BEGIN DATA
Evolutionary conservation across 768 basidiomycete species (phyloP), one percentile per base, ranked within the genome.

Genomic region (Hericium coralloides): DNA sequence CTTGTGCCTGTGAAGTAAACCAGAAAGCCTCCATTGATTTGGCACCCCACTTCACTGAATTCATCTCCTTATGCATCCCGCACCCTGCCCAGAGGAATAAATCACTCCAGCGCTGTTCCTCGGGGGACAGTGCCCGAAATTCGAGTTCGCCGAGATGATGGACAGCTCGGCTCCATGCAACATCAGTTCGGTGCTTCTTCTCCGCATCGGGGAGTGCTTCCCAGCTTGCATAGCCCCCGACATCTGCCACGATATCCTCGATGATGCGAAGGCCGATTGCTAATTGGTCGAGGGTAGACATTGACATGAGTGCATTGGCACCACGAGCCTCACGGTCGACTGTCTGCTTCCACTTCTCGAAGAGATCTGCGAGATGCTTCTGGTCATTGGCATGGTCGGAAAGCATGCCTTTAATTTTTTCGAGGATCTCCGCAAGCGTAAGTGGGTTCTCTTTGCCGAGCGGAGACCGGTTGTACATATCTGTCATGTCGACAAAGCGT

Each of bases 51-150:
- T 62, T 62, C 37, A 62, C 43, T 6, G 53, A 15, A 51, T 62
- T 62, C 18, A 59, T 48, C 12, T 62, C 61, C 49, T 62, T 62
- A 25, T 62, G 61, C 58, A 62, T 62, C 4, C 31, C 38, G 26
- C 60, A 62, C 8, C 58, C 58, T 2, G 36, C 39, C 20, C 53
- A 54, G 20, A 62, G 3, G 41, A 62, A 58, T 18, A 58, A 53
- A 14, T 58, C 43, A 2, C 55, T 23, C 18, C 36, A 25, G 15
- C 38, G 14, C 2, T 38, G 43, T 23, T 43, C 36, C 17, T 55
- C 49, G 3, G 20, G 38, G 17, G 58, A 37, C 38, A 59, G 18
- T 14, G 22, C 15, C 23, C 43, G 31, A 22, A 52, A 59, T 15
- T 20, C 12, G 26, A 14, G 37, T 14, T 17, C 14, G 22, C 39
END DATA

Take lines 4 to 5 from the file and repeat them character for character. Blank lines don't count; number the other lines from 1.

- T 62, T 62, C 37, A 62, C 43, T 6, G 53, A 15, A 51, T 62
- T 62, C 18, A 59, T 48, C 12, T 62, C 61, C 49, T 62, T 62